Mikael Samuelsson was disgusted with himself, felt he played a terrible game, and said he would prefer to talk about anything but the Vancouver Canucks' victory over the Toronto Maple Leafs on Saturday.
Nearby, Canucks enforcer Darcy Hordichuk listened in, amused by his teammate's harsh self assessment and with how far the needle has shifted in Samuelsson's first 10 games with his new NHL team. Rather than fixate on Samuelsson's low point, Hordichuk took it to the other extreme.
"He's the best player on the Canucks," Hordichuk quipped as both men went through a series of postgame stretching exercises in the GM Place gymnasium. "Are you kidding me? He's unbelievable. He deserves a raise."
Hordichuk may have been embellishing, but not by much. Samuelsson entered a game against the Edmonton Oilers last night with a team-leading five goals and ranked fifth in the league with 41 shots on net.
Besides defenceman Mathieu Schneider, the Swedish winger is the only Stanley Cup winner in Vancouver's dressing room, and he has been invaluable in the early going - terrible game against the Leafs notwithstanding - with countryman Daniel Sedin lost to a broken foot. Tomorrow comes another test of Samuelsson's value as the Detroit Red Wings come to Vancouver for a game he admits is more meaningful than most.
He credits the opponent, his former team, with nurturing his NHL career.
"I learned a ton of things in Detroit from the coach but from the other players as well," he said. "I don't know where to start, but it's the environment they bring you into and the small things they do."
The Wings, no longer the reigning Cup champions, are in a transition period after losing four forwards in free agency - including Samuelsson - and winger Johan Franzen to knee surgery. Younger players such as Ville Leino and Darren Helm are receiving more ice time, and the organization is hoping to jump start the careers of Jason Williams and Patrick Eaves.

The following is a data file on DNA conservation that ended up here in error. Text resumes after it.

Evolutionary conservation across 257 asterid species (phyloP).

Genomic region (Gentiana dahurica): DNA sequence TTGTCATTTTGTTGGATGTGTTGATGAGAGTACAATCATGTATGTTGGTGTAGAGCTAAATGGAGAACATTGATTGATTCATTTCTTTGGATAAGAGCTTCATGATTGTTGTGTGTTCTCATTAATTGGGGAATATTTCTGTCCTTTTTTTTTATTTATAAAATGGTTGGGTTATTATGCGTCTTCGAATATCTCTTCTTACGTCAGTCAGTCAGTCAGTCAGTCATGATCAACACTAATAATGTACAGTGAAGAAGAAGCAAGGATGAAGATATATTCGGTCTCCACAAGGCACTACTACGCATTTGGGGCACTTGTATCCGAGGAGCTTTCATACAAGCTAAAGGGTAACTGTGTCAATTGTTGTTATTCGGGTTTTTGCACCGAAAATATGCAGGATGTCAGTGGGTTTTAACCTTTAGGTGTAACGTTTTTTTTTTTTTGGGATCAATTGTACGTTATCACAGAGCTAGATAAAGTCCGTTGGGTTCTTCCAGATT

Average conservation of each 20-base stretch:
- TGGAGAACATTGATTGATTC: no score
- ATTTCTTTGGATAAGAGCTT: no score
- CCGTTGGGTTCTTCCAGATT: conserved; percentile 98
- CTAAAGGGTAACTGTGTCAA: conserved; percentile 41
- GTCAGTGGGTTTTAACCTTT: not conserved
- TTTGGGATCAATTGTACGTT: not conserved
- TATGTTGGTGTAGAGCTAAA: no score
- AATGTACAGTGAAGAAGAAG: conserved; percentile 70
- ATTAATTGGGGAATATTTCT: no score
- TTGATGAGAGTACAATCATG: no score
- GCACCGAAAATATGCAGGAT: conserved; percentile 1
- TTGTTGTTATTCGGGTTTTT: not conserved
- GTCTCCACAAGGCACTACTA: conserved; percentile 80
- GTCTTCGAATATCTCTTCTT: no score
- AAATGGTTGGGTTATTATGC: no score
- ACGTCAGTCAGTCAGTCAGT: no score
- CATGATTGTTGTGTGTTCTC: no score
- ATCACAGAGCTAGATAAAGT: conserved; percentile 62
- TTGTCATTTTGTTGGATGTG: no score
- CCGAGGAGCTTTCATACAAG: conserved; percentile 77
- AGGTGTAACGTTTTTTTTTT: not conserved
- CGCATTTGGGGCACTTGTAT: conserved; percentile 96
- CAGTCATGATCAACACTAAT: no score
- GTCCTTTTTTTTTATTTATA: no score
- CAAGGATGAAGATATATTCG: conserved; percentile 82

Samuelsson was once a Red Wing reclamation project, a player who went to Hockeytown in midcareer after playing for four NHL organizations. He spent four seasons there and said he wouldn't be the established professional he is today if not for the Motown experience.
He adopted the Red Wings way - bide your time, accept a lesser role because of the depth, take less money to stay, and groom your replacement - before signing a three-year deal, $7.5-million (all currency U.S.) contract with the Canucks this summer. Vancouver general manager Mike Gillis frequently mentions Detroit when talking about his blueprint, and he was willing to pay Samuelsson more than $1-million more per season to leave Michigan and import some of that selflessness.
"It's pretty impressive," Samuelsson said. "The organization takes its time developing young players down on the farm. They don't have to rush players because they've got a great team.
"When you get that wheel spinning, it's easier for young players when they come up because for one thing, they're ready to come up and because they're playing with good players."
When Gillis arrived in Vancouver last year, there was but two prospects to speak of after a cycle of trading draft picks for playoff help in the West Coast Express years earlier this decade. Today, the team has about six or seven bona fide prospects, and the GM is trying to supplement them with late bloomers from the professional and collegiate ranks.
A couple of years from now, Samuelsson could find himself in a time warp, serving as a bridge to Vancouver's next generation much like he did in Detroit. The 32-year-old may be asked to play a supporting role, especially if young players such as Michael Grabner, Sergei Shirokov and Cody Hodgson earn jobs among the top six forwards.
For the moment, with Sedin and four other forwards out with injuries, Samuelsson is skating on the first line and is being asked to help integrate the Grabners and Shirokovs, who have been forced into the lineup.